Self-compassion makes you a better person. Here’s how to practice it.

Self-compassion makes you a better person. Here’s how to practice it.

Over the many years I’ve studied and practiced psychology, there have been many evidence-based strategies I’ve tried and taught.

I’m always reluctant to say one is “the best” or the “most important” and I won’t do that here.

But there is one that FOR ME has increasingly become central to my self-care and to my mental-health and that’s self-compassion.

It’s such a simple idea in theory, but not always easy to put into practice. This article, however, should help those of you who’re interested …

via Vice by Sigal Samuel

“Oh, no!” I thought when I took an online test to measure my level of self-compassion and saw my score. “I’m below average!”

Immediately I felt the urge to berate myself for the inadequacy — proving, of course, the test’s point.

The test’s creator, psychologist Kristin Neff, pioneered the scientific study of self-compassion two decades ago. The field has exploded since then, with new research on the topic coming out all the time. It’s not just a hot topic among researchers; it’s also popular with the public.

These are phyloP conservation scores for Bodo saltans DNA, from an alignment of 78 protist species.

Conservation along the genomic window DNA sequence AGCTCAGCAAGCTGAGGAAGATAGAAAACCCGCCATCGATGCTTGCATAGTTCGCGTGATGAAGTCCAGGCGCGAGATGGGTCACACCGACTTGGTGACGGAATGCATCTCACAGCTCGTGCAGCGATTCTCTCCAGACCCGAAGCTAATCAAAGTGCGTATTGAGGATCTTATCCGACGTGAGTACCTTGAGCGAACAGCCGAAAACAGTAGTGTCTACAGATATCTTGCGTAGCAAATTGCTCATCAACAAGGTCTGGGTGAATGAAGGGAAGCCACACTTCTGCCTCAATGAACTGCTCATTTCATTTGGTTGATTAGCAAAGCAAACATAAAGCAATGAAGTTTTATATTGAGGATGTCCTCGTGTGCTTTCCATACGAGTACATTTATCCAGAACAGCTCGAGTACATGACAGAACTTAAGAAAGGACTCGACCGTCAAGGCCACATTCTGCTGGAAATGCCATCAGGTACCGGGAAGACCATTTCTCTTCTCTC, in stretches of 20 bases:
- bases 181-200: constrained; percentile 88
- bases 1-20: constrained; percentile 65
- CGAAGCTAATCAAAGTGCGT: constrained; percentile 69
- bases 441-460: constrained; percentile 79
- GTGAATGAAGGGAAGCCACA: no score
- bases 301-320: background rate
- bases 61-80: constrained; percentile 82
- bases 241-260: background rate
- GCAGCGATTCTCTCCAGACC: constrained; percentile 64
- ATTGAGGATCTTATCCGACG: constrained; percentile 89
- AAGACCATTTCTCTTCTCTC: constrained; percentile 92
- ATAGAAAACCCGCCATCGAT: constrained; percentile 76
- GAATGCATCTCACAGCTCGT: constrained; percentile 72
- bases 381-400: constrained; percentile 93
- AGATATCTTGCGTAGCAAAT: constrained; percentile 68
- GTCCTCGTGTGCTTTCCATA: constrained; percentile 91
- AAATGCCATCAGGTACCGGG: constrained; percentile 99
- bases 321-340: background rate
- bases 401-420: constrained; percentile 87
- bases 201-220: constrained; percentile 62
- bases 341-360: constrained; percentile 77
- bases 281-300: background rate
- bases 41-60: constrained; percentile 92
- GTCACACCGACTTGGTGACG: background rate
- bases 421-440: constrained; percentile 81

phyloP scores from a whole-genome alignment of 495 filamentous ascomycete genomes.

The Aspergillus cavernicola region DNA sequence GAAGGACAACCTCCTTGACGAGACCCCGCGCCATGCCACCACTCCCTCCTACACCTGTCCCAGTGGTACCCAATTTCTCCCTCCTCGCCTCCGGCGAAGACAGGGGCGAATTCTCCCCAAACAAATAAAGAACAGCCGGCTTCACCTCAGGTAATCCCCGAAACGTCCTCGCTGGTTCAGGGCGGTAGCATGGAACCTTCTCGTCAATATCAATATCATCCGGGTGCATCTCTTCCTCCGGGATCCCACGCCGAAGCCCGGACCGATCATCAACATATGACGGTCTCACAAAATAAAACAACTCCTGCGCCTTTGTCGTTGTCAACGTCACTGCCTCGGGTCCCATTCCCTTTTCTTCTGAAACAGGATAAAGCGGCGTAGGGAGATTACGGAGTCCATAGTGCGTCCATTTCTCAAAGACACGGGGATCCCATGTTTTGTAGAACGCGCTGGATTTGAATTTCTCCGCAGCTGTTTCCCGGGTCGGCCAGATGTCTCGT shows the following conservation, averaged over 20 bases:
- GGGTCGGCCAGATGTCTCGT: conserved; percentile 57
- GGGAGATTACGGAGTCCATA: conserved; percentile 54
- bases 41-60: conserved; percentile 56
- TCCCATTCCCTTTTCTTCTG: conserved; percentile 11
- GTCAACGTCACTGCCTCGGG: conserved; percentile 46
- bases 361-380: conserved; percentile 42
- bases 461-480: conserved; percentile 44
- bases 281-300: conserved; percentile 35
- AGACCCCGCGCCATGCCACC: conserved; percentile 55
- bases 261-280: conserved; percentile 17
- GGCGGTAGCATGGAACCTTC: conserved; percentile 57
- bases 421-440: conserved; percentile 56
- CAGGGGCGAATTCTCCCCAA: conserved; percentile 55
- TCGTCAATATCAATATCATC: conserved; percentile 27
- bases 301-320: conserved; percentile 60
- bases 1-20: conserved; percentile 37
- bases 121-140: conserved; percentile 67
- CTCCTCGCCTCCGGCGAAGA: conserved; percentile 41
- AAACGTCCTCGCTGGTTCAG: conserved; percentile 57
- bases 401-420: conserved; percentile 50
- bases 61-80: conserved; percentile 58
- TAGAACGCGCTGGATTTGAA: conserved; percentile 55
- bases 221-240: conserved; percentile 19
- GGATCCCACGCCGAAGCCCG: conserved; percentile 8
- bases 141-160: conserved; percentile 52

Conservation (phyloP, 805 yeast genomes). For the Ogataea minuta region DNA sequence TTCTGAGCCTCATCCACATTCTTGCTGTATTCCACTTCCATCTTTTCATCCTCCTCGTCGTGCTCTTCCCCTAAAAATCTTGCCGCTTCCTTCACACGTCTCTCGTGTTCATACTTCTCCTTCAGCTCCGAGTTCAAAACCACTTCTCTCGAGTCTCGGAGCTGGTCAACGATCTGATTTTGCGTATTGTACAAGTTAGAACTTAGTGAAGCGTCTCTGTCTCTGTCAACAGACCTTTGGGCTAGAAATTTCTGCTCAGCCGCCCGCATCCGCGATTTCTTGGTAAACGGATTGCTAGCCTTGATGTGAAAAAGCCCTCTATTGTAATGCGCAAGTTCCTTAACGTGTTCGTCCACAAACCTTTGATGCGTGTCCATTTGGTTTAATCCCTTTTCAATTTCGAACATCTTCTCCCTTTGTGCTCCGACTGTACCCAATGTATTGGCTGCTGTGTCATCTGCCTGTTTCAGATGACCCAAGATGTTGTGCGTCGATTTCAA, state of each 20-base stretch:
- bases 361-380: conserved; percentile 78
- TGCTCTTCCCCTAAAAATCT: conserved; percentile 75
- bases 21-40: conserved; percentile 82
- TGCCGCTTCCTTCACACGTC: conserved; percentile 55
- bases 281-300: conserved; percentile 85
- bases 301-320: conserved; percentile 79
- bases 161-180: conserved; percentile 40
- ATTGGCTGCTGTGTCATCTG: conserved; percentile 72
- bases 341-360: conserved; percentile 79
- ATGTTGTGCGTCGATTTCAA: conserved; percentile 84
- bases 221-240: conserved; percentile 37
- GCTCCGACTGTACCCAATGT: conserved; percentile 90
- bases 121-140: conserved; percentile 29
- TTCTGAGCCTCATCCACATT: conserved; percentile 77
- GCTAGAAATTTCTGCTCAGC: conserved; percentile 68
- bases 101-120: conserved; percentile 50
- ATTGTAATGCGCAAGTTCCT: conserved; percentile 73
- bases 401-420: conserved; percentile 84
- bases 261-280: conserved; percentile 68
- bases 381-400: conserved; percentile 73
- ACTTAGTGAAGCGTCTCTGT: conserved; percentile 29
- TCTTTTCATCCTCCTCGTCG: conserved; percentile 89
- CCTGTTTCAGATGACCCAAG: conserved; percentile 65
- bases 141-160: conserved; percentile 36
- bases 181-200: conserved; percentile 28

This year marks 10 years since Neff, together with her colleague Chris Germer, created a course to teach people self-compassion. Well over 100,000 people have gone through the eight-week course, and clinical trials have found very positive effects on mental health conditions like depression and anxiety, as well as on physical health. Notably, those effects persist even a year after the course.

Neff began by developing a model of what self-compassion is. She identified three components: self-kindness, common humanity, and mindfulness.​​

Self-kindness means you’re warm toward yourself when you suffer or mess up, rather than judging yourself harshly (as I did above). Common humanity means you remind yourself that everyone suffers or messes up sometimes, rather than succumbing to the feeling that you’re the only one going through such hard things. Mindfulness, here, means you’re neither under- nor overidentified with your painful thoughts — you acknowledge them as painful, but you also recognize that they’re just thoughts, not your whole being.

If you’re anything like me, you’re already feeling skeptical about all this. Maybe you’re thinking that you need self-criticism to motivate yourself to improve. Maybe you’re worried that self-compassion would breed self-indulgence, leading you to let yourself off the hook too easily.

Well, it turns out the research dispels these misconceptions. Let’s dig into why self-compassion is not only an effective intervention for alleviating mental distress — something we desperately need — but also an effective way to become a better person, and how it’s something you yourself can achieve.

Common objections to self-compassion — and how the research dispels them

The most common objection — one I had myself — is the concern that self-compassion might rob us of the motivation to improve. If I don’t self-criticize when I make mistakes, will I still feel driven to learn from them?

… keep reading the full & original article HERE